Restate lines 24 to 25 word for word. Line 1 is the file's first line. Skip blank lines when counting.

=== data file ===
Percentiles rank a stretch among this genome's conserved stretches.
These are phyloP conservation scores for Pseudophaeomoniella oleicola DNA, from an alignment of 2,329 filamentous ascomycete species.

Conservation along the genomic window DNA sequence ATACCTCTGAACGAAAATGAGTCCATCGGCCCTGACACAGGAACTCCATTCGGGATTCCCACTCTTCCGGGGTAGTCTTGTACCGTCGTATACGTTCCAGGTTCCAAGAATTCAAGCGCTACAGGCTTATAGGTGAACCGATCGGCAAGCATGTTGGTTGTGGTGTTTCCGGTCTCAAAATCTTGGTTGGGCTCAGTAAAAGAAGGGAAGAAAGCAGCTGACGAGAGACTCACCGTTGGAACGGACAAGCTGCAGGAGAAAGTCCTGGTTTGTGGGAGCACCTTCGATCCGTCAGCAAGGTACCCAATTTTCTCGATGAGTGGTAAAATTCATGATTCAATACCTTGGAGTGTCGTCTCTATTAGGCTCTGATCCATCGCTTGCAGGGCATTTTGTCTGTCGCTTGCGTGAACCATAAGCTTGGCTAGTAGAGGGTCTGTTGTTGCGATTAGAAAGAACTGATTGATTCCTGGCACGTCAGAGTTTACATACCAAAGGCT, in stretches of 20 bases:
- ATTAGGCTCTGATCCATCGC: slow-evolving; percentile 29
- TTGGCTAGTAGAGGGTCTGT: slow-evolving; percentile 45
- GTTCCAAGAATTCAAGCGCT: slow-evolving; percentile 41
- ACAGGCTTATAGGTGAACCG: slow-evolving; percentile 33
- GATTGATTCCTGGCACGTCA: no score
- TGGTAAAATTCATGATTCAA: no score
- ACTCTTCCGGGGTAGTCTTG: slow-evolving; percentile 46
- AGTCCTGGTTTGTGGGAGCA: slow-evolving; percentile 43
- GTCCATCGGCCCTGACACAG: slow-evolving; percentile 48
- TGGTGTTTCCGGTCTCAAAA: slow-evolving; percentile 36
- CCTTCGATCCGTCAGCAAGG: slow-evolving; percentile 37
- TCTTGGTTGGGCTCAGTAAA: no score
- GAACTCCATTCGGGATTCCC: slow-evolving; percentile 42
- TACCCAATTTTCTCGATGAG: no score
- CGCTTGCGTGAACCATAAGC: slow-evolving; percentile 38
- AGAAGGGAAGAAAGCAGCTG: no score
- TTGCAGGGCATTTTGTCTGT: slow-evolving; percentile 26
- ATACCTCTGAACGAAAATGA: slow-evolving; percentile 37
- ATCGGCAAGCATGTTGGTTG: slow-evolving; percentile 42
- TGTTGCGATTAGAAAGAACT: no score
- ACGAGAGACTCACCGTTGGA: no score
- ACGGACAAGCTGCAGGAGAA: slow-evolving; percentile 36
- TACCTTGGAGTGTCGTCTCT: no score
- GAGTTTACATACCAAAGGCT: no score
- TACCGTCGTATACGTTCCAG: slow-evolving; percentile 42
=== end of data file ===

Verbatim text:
- ACGAGAGACTCACCGTTGGA: no score
- ACGGACAAGCTGCAGGAGAA: slow-evolving; percentile 36